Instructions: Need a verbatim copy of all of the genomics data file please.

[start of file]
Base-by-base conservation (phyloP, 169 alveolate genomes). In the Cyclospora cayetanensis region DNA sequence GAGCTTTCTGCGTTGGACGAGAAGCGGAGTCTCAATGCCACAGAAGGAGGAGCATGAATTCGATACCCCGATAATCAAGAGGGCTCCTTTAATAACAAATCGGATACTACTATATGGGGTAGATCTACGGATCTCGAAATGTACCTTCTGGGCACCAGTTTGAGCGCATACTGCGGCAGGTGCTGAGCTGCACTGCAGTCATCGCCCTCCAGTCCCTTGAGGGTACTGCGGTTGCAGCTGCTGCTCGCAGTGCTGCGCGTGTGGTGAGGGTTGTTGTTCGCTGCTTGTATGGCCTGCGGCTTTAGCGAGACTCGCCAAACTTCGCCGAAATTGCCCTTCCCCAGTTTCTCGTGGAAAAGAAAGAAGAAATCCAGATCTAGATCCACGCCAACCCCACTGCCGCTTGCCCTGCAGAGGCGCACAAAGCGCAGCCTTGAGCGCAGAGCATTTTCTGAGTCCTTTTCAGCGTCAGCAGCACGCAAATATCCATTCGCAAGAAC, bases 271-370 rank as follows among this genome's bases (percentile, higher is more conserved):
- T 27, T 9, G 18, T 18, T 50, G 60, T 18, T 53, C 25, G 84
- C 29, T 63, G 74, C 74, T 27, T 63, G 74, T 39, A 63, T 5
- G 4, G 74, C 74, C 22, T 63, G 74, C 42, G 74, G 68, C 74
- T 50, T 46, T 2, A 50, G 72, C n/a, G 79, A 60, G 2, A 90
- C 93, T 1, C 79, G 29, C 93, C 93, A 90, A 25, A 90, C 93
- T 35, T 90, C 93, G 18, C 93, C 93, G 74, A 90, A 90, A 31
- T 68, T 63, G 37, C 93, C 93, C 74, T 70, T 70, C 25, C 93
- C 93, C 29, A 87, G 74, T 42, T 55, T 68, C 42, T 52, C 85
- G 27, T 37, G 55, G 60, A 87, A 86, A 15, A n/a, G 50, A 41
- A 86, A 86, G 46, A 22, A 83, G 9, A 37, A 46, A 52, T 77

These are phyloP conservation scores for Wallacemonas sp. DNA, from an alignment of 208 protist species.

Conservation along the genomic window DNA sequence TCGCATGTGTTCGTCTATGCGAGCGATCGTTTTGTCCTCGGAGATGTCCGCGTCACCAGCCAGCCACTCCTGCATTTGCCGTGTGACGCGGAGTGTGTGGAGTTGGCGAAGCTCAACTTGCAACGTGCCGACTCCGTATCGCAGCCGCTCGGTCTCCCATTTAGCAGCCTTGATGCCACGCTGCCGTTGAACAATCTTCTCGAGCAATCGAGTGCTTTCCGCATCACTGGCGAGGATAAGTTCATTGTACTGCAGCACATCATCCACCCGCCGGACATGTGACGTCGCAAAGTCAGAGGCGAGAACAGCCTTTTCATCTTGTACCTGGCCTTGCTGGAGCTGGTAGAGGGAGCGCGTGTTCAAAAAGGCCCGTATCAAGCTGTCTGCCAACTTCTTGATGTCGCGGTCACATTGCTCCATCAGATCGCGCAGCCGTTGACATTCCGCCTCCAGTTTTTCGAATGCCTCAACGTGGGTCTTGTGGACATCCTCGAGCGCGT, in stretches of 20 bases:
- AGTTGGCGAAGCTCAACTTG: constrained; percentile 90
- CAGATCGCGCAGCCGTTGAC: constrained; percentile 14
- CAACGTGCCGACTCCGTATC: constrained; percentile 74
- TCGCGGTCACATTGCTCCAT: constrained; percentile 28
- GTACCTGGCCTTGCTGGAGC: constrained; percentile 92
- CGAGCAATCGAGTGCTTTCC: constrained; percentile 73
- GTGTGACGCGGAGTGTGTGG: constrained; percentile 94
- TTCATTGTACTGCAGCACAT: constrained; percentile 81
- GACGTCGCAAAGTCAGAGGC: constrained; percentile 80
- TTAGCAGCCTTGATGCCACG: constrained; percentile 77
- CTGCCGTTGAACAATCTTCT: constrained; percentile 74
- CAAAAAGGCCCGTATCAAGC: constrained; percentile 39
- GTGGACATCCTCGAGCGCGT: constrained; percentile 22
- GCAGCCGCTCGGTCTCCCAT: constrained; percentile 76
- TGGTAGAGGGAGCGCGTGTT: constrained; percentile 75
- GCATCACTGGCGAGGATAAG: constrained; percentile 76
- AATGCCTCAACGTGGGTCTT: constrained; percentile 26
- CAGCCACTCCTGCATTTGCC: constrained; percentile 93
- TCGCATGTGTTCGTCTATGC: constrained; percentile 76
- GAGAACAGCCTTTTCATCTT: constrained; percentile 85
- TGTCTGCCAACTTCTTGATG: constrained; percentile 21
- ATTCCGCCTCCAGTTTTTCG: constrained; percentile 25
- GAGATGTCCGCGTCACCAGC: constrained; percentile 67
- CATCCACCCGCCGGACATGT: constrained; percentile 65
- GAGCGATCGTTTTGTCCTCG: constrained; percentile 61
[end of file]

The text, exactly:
Base-by-base conservation (phyloP, 169 alveolate genomes). In the Cyclospora cayetanensis region DNA sequence GAGCTTTCTGCGTTGGACGAGAAGCGGAGTCTCAATGCCACAGAAGGAGGAGCATGAATTCGATACCCCGATAATCAAGAGGGCTCCTTTAATAACAAATCGGATACTACTATATGGGGTAGATCTACGGATCTCGAAATGTACCTTCTGGGCACCAGTTTGAGCGCATACTGCGGCAGGTGCTGAGCTGCACTGCAGTCATCGCCCTCCAGTCCCTTGAGGGTACTGCGGTTGCAGCTGCTGCTCGCAGTGCTGCGCGTGTGGTGAGGGTTGTTGTTCGCTGCTTGTATGGCCTGCGGCTTTAGCGAGACTCGCCAAACTTCGCCGAAATTGCCCTTCCCCAGTTTCTCGTGGAAAAGAAAGAAGAAATCCAGATCTAGATCCACGCCAACCCCACTGCCGCTTGCCCTGCAGAGGCGCACAAAGCGCAGCCTTGAGCGCAGAGCATTTTCTGAGTCCTTTTCAGCGTCAGCAGCACGCAAATATCCATTCGCAAGAAC, bases 271-370 rank as follows among this genome's bases (percentile, higher is more conserved):
- T 27, T 9, G 18, T 18, T 50, G 60, T 18, T 53, C 25, G 84
- C 29, T 63, G 74, C 74, T 27, T 63, G 74, T 39, A 63, T 5
- G 4, G 74, C 74, C 22, T 63, G 74, C 42, G 74, G 68, C 74
- T 50, T 46, T 2, A 50, G 72, C n/a, G 79, A 60, G 2, A 90
- C 93, T 1, C 79, G 29, C 93, C 93, A 90, A 25, A 90, C 93
- T 35, T 90, C 93, G 18, C 93, C 93, G 74, A 90, A 90, A 31
- T 68, T 63, G 37, C 93, C 93, C 74, T 70, T 70, C 25, C 93
- C 93, C 29, A 87, G 74, T 42, T 55, T 68, C 42, T 52, C 85
- G 27, T 37, G 55, G 60, A 87, A 86, A 15, A n/a, G 50, A 41
- A 86, A 86, G 46, A 22, A 83, G 9, A 37, A 46, A 52, T 77

These are phyloP conservation scores for Wallacemonas sp. DNA, from an alignment of 208 protist species.

Conservation along the genomic window DNA sequence TCGCATGTGTTCGTCTATGCGAGCGATCGTTTTGTCCTCGGAGATGTCCGCGTCACCAGCCAGCCACTCCTGCATTTGCCGTGTGACGCGGAGTGTGTGGAGTTGGCGAAGCTCAACTTGCAACGTGCCGACTCCGTATCGCAGCCGCTCGGTCTCCCATTTAGCAGCCTTGATGCCACGCTGCCGTTGAACAATCTTCTCGAGCAATCGAGTGCTTTCCGCATCACTGGCGAGGATAAGTTCATTGTACTGCAGCACATCATCCACCCGCCGGACATGTGACGTCGCAAAGTCAGAGGCGAGAACAGCCTTTTCATCTTGTACCTGGCCTTGCTGGAGCTGGTAGAGGGAGCGCGTGTTCAAAAAGGCCCGTATCAAGCTGTCTGCCAACTTCTTGATGTCGCGGTCACATTGCTCCATCAGATCGCGCAGCCGTTGACATTCCGCCTCCAGTTTTTCGAATGCCTCAACGTGGGTCTTGTGGACATCCTCGAGCGCGT, in stretches of 20 bases:
- AGTTGGCGAAGCTCAACTTG: constrained; percentile 90
- CAGATCGCGCAGCCGTTGAC: constrained; percentile 14
- CAACGTGCCGACTCCGTATC: constrained; percentile 74
- TCGCGGTCACATTGCTCCAT: constrained; percentile 28
- GTACCTGGCCTTGCTGGAGC: constrained; percentile 92
- CGAGCAATCGAGTGCTTTCC: constrained; percentile 73
- GTGTGACGCGGAGTGTGTGG: constrained; percentile 94
- TTCATTGTACTGCAGCACAT: constrained; percentile 81
- GACGTCGCAAAGTCAGAGGC: constrained; percentile 80
- TTAGCAGCCTTGATGCCACG: constrained; percentile 77
- CTGCCGTTGAACAATCTTCT: constrained; percentile 74
- CAAAAAGGCCCGTATCAAGC: constrained; percentile 39
- GTGGACATCCTCGAGCGCGT: constrained; percentile 22
- GCAGCCGCTCGGTCTCCCAT: constrained; percentile 76
- TGGTAGAGGGAGCGCGTGTT: constrained; percentile 75
- GCATCACTGGCGAGGATAAG: constrained; percentile 76
- AATGCCTCAACGTGGGTCTT: constrained; percentile 26
- CAGCCACTCCTGCATTTGCC: constrained; percentile 93
- TCGCATGTGTTCGTCTATGC: constrained; percentile 76
- GAGAACAGCCTTTTCATCTT: constrained; percentile 85
- TGTCTGCCAACTTCTTGATG: constrained; percentile 21
- ATTCCGCCTCCAGTTTTTCG: constrained; percentile 25
- GAGATGTCCGCGTCACCAGC: constrained; percentile 67
- CATCCACCCGCCGGACATGT: constrained; percentile 65
- GAGCGATCGTTTTGTCCTCG: constrained; percentile 61